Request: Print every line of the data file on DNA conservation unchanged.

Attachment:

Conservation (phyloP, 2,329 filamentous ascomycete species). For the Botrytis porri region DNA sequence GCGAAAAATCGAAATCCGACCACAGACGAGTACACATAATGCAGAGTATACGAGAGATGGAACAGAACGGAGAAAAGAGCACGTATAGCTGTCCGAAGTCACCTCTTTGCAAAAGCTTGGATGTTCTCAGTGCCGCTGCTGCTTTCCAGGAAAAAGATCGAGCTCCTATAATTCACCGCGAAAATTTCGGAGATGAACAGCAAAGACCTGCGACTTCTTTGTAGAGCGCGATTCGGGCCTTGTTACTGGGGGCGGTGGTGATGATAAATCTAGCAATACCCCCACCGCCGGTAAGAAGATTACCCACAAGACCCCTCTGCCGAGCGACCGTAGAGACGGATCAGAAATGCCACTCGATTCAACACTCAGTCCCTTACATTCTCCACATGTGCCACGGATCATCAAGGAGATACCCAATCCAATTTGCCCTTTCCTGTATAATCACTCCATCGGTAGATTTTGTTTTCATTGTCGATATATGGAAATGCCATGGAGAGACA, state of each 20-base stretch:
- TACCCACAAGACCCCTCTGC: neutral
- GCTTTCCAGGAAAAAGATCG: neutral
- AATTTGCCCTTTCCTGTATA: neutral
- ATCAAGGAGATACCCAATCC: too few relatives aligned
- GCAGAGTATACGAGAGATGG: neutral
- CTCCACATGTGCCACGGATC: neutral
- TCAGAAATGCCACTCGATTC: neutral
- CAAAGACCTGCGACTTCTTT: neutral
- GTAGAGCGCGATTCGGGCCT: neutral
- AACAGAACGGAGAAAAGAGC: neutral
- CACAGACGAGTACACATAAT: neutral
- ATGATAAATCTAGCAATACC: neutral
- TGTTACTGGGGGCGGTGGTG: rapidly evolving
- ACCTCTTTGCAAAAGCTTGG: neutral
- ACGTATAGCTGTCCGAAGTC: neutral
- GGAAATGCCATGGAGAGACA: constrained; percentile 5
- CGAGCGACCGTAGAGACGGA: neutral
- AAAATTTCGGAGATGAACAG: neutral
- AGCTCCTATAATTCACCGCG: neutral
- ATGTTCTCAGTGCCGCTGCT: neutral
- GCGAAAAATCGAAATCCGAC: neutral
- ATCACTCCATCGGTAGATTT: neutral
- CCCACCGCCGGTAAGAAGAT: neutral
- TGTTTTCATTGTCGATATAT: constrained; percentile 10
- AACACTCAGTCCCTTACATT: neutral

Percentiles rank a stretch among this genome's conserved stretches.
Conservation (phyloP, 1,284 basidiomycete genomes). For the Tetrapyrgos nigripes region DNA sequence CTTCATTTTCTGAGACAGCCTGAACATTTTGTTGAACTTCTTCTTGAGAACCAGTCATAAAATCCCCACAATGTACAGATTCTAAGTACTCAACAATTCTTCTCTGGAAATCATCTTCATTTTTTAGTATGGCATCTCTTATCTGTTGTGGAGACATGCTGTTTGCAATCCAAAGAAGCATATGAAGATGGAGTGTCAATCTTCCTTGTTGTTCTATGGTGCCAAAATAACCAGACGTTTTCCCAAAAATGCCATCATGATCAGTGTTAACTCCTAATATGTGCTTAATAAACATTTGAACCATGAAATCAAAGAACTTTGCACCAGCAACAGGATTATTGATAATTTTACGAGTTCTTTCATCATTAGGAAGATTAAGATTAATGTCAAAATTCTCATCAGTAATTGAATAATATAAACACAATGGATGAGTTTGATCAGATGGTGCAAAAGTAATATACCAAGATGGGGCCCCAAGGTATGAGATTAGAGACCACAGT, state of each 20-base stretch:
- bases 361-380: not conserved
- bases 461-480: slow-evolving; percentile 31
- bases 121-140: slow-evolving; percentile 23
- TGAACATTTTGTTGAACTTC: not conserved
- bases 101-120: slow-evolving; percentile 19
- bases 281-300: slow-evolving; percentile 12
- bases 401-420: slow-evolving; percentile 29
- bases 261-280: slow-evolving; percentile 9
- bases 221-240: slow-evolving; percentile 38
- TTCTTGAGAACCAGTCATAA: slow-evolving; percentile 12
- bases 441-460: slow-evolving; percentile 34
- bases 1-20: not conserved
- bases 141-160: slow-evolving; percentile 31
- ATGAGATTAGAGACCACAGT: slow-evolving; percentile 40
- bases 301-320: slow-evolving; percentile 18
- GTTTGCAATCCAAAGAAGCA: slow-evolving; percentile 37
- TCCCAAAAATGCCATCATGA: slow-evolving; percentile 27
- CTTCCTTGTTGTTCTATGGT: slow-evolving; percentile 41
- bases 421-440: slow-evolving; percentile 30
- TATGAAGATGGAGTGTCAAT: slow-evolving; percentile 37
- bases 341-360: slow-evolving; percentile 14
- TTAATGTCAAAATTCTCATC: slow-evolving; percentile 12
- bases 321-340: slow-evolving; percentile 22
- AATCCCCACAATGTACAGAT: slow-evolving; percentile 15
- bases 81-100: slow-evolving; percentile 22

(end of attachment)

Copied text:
Conservation (phyloP, 2,329 filamentous ascomycete species). For the Botrytis porri region DNA sequence GCGAAAAATCGAAATCCGACCACAGACGAGTACACATAATGCAGAGTATACGAGAGATGGAACAGAACGGAGAAAAGAGCACGTATAGCTGTCCGAAGTCACCTCTTTGCAAAAGCTTGGATGTTCTCAGTGCCGCTGCTGCTTTCCAGGAAAAAGATCGAGCTCCTATAATTCACCGCGAAAATTTCGGAGATGAACAGCAAAGACCTGCGACTTCTTTGTAGAGCGCGATTCGGGCCTTGTTACTGGGGGCGGTGGTGATGATAAATCTAGCAATACCCCCACCGCCGGTAAGAAGATTACCCACAAGACCCCTCTGCCGAGCGACCGTAGAGACGGATCAGAAATGCCACTCGATTCAACACTCAGTCCCTTACATTCTCCACATGTGCCACGGATCATCAAGGAGATACCCAATCCAATTTGCCCTTTCCTGTATAATCACTCCATCGGTAGATTTTGTTTTCATTGTCGATATATGGAAATGCCATGGAGAGACA, state of each 20-base stretch:
- TACCCACAAGACCCCTCTGC: neutral
- GCTTTCCAGGAAAAAGATCG: neutral
- AATTTGCCCTTTCCTGTATA: neutral
- ATCAAGGAGATACCCAATCC: too few relatives aligned
- GCAGAGTATACGAGAGATGG: neutral
- CTCCACATGTGCCACGGATC: neutral
- TCAGAAATGCCACTCGATTC: neutral
- CAAAGACCTGCGACTTCTTT: neutral
- GTAGAGCGCGATTCGGGCCT: neutral
- AACAGAACGGAGAAAAGAGC: neutral
- CACAGACGAGTACACATAAT: neutral
- ATGATAAATCTAGCAATACC: neutral
- TGTTACTGGGGGCGGTGGTG: rapidly evolving
- ACCTCTTTGCAAAAGCTTGG: neutral
- ACGTATAGCTGTCCGAAGTC: neutral
- GGAAATGCCATGGAGAGACA: constrained; percentile 5
- CGAGCGACCGTAGAGACGGA: neutral
- AAAATTTCGGAGATGAACAG: neutral
- AGCTCCTATAATTCACCGCG: neutral
- ATGTTCTCAGTGCCGCTGCT: neutral
- GCGAAAAATCGAAATCCGAC: neutral
- ATCACTCCATCGGTAGATTT: neutral
- CCCACCGCCGGTAAGAAGAT: neutral
- TGTTTTCATTGTCGATATAT: constrained; percentile 10
- AACACTCAGTCCCTTACATT: neutral

Percentiles rank a stretch among this genome's conserved stretches.
Conservation (phyloP, 1,284 basidiomycete genomes). For the Tetrapyrgos nigripes region DNA sequence CTTCATTTTCTGAGACAGCCTGAACATTTTGTTGAACTTCTTCTTGAGAACCAGTCATAAAATCCCCACAATGTACAGATTCTAAGTACTCAACAATTCTTCTCTGGAAATCATCTTCATTTTTTAGTATGGCATCTCTTATCTGTTGTGGAGACATGCTGTTTGCAATCCAAAGAAGCATATGAAGATGGAGTGTCAATCTTCCTTGTTGTTCTATGGTGCCAAAATAACCAGACGTTTTCCCAAAAATGCCATCATGATCAGTGTTAACTCCTAATATGTGCTTAATAAACATTTGAACCATGAAATCAAAGAACTTTGCACCAGCAACAGGATTATTGATAATTTTACGAGTTCTTTCATCATTAGGAAGATTAAGATTAATGTCAAAATTCTCATCAGTAATTGAATAATATAAACACAATGGATGAGTTTGATCAGATGGTGCAAAAGTAATATACCAAGATGGGGCCCCAAGGTATGAGATTAGAGACCACAGT, state of each 20-base stretch:
- bases 361-380: not conserved
- bases 461-480: slow-evolving; percentile 31
- bases 121-140: slow-evolving; percentile 23
- TGAACATTTTGTTGAACTTC: not conserved
- bases 101-120: slow-evolving; percentile 19
- bases 281-300: slow-evolving; percentile 12
- bases 401-420: slow-evolving; percentile 29
- bases 261-280: slow-evolving; percentile 9
- bases 221-240: slow-evolving; percentile 38
- TTCTTGAGAACCAGTCATAA: slow-evolving; percentile 12
- bases 441-460: slow-evolving; percentile 34
- bases 1-20: not conserved
- bases 141-160: slow-evolving; percentile 31
- ATGAGATTAGAGACCACAGT: slow-evolving; percentile 40
- bases 301-320: slow-evolving; percentile 18
- GTTTGCAATCCAAAGAAGCA: slow-evolving; percentile 37
- TCCCAAAAATGCCATCATGA: slow-evolving; percentile 27
- CTTCCTTGTTGTTCTATGGT: slow-evolving; percentile 41
- bases 421-440: slow-evolving; percentile 30
- TATGAAGATGGAGTGTCAAT: slow-evolving; percentile 37
- bases 341-360: slow-evolving; percentile 14
- TTAATGTCAAAATTCTCATC: slow-evolving; percentile 12
- bases 321-340: slow-evolving; percentile 22
- AATCCCCACAATGTACAGAT: slow-evolving; percentile 15
- bases 81-100: slow-evolving; percentile 22